“Motown is critical not only to the history of music in America, but also the history of America itself”
'Where I’m Coming From' was the album that began the march of Stevie Wonder towards creative independence, so let’s reDiscover this classic record.
The original Bar-Kays got their name from a billboard for Bacardi rum with missing letters and because it was akin to another Stax band, The Mar-Keys.
Universal Music has remastered the Stevie Wonder retrospective ‘The Definitive Collection’ to mark what is set to be a major period of new appreciation.
Jr. Walker & the All Stars' follow-up to 'Shotgun' was the instrumental ‘Cleo’s Mood,’ which hit the Billboard Hot 100 on January 15, 1966.
After 'Keep On Truckin'' topped the R&B charts, 'Boogie Down' continued the soul man's brilliant form and did the same.
On January 4, 1964, after their dance craze smash with ‘Mickey’s Monkey,’ the Miracles made the US chart with the LP it inspired, 'Doin' Mickey's Monkey.'
The 40th anniversary of a fine album by Rufus, one of the great soul and funk act of the 1970s, is the perfect opportunity to reDiscover ‘Rufusized.’
Stevie Wonder ended the calendar year of 1973 as he’d begun it: on top of the US R&B singles chart, this time with 'Living For The City.'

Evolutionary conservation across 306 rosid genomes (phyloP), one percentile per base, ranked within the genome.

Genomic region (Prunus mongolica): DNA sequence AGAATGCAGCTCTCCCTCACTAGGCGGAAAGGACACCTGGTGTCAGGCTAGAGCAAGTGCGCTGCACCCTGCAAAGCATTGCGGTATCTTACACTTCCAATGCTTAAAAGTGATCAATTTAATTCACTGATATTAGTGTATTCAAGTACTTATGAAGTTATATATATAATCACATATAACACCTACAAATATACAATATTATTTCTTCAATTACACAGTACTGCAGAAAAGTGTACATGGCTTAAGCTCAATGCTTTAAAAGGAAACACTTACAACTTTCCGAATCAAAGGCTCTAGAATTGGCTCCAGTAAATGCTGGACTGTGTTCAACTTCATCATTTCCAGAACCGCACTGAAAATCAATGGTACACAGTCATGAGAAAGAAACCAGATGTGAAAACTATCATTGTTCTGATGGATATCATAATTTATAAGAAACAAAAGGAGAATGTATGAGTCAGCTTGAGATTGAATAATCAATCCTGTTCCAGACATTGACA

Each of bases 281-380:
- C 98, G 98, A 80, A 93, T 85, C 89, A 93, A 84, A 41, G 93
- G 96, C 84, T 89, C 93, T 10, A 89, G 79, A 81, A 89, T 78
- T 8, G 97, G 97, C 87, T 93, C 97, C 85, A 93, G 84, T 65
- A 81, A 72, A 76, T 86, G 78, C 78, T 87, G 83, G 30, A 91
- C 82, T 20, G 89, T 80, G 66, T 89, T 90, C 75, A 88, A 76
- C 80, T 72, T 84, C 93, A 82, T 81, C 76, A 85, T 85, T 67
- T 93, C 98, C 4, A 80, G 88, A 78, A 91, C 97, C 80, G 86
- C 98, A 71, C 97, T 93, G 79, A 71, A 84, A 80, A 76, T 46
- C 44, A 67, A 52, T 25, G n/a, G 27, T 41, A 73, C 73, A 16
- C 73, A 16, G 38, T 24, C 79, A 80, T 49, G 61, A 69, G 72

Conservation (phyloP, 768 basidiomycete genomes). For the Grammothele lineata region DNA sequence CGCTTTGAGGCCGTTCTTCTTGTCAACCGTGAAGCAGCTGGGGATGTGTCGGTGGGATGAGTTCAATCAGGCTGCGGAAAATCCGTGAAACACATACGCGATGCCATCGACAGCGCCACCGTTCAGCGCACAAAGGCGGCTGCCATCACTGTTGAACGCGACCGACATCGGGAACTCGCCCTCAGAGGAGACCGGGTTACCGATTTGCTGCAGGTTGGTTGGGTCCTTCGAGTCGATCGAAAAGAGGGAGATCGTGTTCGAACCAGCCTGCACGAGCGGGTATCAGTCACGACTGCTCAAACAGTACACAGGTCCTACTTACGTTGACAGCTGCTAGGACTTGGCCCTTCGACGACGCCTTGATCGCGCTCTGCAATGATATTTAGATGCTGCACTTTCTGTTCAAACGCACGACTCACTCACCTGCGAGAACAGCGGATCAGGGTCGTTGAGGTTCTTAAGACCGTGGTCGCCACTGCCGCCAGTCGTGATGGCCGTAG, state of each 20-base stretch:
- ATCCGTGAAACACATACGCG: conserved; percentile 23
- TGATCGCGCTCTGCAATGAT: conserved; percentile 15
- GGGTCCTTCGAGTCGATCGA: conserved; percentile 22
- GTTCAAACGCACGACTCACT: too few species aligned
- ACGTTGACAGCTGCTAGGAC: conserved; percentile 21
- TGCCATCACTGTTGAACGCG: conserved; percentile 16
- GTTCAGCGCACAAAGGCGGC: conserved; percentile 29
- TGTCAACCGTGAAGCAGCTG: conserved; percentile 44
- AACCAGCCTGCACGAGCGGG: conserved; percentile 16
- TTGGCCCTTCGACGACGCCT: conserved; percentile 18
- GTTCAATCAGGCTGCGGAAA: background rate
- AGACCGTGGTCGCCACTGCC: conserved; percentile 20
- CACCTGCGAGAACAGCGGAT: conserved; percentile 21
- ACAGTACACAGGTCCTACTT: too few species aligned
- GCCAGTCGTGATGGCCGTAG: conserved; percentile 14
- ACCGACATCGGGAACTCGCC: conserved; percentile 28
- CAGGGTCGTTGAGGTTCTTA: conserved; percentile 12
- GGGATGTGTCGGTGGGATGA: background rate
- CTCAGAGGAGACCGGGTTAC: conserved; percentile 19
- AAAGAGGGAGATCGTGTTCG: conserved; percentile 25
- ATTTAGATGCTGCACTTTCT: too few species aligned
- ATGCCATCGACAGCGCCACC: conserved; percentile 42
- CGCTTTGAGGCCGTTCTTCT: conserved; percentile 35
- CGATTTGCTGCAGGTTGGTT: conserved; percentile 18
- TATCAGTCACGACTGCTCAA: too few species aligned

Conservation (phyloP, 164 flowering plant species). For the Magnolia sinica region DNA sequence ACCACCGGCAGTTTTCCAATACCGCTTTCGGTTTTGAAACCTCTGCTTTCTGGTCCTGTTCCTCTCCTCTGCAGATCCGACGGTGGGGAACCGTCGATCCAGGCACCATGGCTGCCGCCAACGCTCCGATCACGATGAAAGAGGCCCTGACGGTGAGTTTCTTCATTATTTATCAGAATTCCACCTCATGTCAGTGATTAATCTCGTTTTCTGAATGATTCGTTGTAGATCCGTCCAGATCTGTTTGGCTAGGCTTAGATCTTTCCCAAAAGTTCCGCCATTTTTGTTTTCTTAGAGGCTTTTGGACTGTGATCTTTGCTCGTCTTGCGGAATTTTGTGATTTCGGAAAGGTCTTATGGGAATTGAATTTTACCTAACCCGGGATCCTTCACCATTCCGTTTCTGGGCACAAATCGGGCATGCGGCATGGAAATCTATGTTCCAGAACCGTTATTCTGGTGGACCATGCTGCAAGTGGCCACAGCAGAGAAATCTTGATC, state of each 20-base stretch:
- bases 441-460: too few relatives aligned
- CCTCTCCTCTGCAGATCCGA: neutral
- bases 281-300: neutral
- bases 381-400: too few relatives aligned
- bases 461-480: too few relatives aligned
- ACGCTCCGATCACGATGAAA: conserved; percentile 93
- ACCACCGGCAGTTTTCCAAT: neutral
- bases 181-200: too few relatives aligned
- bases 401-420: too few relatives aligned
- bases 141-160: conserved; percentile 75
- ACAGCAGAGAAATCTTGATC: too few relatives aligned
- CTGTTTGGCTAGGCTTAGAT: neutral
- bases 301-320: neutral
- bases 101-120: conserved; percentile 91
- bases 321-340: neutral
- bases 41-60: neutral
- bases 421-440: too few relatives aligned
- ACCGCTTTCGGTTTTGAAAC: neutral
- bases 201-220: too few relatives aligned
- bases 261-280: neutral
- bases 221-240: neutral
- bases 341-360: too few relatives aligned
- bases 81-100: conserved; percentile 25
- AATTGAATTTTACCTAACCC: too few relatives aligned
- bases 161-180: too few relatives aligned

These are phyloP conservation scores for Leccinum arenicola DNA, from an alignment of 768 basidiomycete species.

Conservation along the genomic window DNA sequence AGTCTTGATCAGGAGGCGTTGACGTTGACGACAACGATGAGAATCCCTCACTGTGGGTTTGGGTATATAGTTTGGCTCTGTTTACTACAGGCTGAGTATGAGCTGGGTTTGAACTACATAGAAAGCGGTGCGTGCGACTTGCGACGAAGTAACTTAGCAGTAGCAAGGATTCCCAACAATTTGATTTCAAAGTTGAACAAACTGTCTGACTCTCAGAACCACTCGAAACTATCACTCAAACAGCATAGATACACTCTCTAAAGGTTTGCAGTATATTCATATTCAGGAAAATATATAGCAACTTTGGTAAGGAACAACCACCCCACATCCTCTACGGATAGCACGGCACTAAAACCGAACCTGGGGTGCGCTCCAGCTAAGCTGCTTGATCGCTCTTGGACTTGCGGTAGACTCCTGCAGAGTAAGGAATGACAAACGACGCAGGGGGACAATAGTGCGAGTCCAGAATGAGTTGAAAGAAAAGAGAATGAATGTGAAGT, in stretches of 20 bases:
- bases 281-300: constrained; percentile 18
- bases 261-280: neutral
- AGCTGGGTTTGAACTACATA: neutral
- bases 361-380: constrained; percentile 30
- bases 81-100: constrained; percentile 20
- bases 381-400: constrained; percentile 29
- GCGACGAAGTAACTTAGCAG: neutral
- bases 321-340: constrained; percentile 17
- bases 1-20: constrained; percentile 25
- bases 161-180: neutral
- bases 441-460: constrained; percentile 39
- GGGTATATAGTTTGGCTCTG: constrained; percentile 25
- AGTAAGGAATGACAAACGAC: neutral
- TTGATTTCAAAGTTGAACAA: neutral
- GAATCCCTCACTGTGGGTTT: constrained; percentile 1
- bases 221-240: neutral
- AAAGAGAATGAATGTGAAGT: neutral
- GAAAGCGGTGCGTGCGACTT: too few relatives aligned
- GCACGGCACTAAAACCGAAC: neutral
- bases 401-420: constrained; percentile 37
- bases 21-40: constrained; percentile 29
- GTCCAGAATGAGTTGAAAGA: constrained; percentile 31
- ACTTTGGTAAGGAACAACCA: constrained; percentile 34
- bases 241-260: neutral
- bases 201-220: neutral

The Godfather of Soul was in festive and prolific mood in 1969, with '68's ‘A Soulful Christmas’ LP and new top 40 single 'Ain't It Funky' for James Brown.
Lionel Richie has become the first artist officially confirmed for next year’s Glastonbury Festival.
'Truly' was the crossover soul star's chart-topping, Grammy-winning follow-up to his No. 1 duet with Diana Ross, 'Endless Love.'
The death of Jimmy Ruffin, at the age of 78, robs us of another of the great vocal stylists of Motown’s glory years.
The much-anticipated tour on which Stevie Wonder is performing the whole of ‘Songs In The Key Of Life’ kicked off on November 6 at Madison Square Garden.
Here are 14 magical Motown 45s. The creativity that went into making Motown's records is legendary...
On the Hot 100 of November 4, 1967, Brenda Holloway hit No. 39 with ‘You’ve Made Me So Very Happy,' little knowing it would be her final top 40 showing.